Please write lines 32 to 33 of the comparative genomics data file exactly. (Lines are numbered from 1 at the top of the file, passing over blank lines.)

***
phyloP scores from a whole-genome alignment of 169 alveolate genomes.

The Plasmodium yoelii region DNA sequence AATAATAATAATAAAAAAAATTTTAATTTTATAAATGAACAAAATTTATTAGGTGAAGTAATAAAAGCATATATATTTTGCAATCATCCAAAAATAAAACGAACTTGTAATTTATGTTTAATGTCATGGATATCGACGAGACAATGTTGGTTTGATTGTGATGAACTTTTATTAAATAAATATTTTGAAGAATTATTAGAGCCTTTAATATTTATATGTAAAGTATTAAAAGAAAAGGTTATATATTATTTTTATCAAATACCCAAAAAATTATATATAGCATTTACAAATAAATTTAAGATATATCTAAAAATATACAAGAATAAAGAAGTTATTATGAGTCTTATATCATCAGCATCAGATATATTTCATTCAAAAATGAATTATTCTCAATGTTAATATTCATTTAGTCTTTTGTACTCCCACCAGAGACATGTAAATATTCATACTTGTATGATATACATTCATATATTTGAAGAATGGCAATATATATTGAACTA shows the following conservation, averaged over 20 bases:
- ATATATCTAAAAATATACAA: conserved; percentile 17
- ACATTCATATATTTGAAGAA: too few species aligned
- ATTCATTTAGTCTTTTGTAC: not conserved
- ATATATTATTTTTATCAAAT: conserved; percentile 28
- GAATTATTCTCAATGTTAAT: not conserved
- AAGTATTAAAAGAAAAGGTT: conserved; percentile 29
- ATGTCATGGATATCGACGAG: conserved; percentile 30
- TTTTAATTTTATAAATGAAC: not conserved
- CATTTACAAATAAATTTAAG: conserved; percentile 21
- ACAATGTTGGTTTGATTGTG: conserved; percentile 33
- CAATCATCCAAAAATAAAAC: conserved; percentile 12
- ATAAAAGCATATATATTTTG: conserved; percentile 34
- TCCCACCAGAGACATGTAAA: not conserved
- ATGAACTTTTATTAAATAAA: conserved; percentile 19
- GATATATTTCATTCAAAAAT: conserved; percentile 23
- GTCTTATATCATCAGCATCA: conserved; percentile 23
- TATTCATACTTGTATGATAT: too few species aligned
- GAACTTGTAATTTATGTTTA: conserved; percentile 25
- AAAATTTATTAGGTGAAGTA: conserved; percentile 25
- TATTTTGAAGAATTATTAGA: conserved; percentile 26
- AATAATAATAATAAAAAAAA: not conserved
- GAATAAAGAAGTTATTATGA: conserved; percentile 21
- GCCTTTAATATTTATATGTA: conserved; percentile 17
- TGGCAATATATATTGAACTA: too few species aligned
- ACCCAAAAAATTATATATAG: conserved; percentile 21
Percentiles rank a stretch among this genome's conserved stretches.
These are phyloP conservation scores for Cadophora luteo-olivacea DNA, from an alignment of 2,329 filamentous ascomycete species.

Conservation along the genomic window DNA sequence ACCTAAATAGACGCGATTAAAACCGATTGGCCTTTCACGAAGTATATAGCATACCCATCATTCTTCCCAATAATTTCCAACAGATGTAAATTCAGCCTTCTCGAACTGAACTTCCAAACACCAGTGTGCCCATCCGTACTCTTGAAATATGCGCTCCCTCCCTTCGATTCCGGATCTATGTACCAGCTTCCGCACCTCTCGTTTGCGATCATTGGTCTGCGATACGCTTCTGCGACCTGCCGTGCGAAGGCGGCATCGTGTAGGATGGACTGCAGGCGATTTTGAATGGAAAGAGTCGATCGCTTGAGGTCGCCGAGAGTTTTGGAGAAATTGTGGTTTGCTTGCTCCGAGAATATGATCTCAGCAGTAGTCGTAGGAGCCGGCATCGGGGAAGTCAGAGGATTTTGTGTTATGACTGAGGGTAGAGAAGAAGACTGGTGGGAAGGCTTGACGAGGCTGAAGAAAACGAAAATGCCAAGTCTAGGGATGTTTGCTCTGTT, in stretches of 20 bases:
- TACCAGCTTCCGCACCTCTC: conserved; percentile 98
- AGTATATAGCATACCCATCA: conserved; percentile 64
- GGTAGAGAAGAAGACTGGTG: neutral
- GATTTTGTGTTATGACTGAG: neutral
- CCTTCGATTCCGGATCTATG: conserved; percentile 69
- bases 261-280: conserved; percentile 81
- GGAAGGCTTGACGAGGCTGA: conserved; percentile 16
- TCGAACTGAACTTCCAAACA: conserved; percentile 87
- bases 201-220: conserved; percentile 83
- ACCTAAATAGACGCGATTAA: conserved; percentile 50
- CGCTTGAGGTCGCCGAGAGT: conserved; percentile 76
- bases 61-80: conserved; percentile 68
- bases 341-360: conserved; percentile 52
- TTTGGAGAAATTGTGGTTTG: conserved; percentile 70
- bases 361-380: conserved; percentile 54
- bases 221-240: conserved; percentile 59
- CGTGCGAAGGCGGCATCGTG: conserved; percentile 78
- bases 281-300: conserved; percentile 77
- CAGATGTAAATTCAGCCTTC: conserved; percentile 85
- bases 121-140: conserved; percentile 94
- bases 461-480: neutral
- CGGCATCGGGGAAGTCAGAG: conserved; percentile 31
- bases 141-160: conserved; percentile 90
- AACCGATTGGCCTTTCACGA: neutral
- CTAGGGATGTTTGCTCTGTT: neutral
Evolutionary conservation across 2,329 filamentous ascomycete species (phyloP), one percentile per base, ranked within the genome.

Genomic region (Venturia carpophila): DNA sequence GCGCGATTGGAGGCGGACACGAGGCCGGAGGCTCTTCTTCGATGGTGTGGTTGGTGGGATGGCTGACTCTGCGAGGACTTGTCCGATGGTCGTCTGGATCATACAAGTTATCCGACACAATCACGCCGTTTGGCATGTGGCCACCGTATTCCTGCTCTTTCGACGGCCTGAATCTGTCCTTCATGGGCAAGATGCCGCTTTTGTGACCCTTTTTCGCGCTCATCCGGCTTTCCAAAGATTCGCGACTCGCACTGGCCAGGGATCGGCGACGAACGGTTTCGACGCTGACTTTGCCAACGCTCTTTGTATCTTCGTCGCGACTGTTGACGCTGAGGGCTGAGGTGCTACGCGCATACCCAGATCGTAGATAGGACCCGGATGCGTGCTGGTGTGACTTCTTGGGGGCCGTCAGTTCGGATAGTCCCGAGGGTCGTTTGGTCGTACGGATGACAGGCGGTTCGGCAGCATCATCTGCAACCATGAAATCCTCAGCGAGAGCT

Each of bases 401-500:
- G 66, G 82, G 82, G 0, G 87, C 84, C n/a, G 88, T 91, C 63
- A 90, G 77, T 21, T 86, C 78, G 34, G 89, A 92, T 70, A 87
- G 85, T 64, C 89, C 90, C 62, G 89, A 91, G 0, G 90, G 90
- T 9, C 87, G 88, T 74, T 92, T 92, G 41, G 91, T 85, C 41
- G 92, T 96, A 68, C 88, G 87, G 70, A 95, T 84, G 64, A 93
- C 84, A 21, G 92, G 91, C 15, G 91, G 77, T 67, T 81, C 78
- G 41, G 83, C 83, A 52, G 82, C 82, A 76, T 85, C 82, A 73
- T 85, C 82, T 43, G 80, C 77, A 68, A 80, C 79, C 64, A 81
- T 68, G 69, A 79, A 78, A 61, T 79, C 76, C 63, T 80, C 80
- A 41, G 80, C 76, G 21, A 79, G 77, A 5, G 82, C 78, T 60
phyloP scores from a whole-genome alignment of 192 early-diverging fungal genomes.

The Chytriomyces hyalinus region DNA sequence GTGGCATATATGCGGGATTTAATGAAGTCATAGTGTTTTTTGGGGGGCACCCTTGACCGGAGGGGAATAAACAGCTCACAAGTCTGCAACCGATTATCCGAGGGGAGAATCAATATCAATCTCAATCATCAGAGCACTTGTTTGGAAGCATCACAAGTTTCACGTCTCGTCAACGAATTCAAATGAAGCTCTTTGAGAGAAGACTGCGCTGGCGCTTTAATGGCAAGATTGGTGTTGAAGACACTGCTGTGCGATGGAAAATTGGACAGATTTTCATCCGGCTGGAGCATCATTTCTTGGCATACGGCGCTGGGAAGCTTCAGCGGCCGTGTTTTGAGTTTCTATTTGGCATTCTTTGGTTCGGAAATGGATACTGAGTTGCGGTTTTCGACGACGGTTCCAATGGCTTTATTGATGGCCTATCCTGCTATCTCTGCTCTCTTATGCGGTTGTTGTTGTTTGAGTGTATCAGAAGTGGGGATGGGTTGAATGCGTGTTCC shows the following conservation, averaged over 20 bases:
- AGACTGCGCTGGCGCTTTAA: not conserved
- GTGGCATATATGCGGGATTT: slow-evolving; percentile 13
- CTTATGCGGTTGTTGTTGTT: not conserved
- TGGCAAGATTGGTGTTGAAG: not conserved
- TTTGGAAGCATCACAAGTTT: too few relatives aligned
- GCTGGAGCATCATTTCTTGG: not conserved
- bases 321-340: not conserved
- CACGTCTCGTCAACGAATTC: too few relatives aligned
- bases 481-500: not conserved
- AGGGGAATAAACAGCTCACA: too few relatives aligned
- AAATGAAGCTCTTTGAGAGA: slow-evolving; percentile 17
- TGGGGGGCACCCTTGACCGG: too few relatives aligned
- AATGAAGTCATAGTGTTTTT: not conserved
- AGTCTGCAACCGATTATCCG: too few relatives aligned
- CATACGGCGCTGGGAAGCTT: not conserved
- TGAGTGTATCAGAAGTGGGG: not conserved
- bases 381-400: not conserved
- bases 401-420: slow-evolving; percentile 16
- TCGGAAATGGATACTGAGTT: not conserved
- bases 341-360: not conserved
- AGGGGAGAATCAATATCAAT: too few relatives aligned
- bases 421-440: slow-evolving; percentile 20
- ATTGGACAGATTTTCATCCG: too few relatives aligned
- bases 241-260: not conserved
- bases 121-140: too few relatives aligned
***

- AGTATATAGCATACCCATCA: conserved; percentile 64
- GGTAGAGAAGAAGACTGGTG: neutral